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I have read about recent vulnerability in openssl. I tried to exploit one of my cloud servers where I run my web sites. I managed to get 64 KB of data. But what I managed to get was only HTML, CSS, PHP codes. But here states:

We have tested some of our own services from attacker's perspective. We attacked ourselves from outside, without leaving a trace. Without using any privileged information or credentials we were able steal from ourselves the secret keys used for our X.509 certificates, user names and passwords, instant messages, emails and business critical documents and communication.

I have some questions:

1.What was the server configuration of testers?

2.What other sensitive data can be retrieved with this vulnerability?

3.What sensitive data is stored in RAM of Apache Web Server?

closed as too broad by dr jimbob, TildalWave, Xander, Gilles, Scott Pack Apr 9 '14 at 16:33

Please edit the question to limit it to a specific problem with enough detail to identify an adequate answer. Avoid asking multiple distinct questions at once. See the How to Ask page for help clarifying this question. If this question can be reworded to fit the rules in the help center, please edit the question.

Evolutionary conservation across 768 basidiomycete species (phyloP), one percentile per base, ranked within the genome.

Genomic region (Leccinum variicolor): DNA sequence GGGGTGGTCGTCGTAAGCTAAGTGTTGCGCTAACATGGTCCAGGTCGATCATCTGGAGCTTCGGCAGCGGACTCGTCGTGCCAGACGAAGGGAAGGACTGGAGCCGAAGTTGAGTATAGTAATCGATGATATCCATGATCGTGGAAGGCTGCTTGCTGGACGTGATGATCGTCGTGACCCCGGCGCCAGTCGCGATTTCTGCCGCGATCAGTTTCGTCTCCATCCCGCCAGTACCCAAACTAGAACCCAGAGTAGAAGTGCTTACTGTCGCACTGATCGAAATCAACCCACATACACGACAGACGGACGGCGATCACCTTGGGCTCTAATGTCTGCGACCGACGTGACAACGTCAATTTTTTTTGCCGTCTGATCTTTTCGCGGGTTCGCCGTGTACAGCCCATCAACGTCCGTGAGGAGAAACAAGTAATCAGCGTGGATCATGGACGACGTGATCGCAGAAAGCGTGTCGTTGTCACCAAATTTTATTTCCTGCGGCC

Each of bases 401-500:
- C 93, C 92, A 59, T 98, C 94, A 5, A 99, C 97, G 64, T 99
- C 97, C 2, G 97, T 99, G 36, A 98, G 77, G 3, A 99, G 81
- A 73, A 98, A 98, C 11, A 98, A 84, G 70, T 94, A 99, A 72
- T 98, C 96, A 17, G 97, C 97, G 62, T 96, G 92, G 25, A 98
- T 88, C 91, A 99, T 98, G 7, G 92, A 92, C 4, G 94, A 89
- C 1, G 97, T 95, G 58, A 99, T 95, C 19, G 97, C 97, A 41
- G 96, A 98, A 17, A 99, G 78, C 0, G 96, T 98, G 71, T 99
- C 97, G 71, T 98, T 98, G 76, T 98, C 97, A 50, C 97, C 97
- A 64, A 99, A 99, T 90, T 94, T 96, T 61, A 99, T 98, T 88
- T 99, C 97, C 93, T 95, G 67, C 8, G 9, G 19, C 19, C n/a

• For lack of a better close vote, I'm marking this as too broad, but I wanna explain a bit why. 1) should be asked of those that have done the test, 2) and 3) depends on each particular server, its configuration, and what data is exchanged between server and its clients (thus why I opted for "too broad"). Can you please edit your question to present a specific scenario / configuration and describe what your threat is? It's IMO impossible to list all the possible sensitive data that could be leaked via Heartbleed, it could be anything that's in server's memory really (read in 64kb chunks). – TildalWave Apr 9 '14 at 14:19
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From what I understand, it's the luck of the draw. You may get sensitive information or nothing at all. It all depends what happens to reside in the memory the exploit is pushing out to you.

This can include private keys as the server process will cache this for quick access during SSL transmissions, but from my limited testing I was able to fetch HTTP headers and do session sidejacking.

I suppose if you captured the private key somehow, you can then use MITM to reveal more information; or, if you happen to get admin passwords using those to breach further into the internal network.

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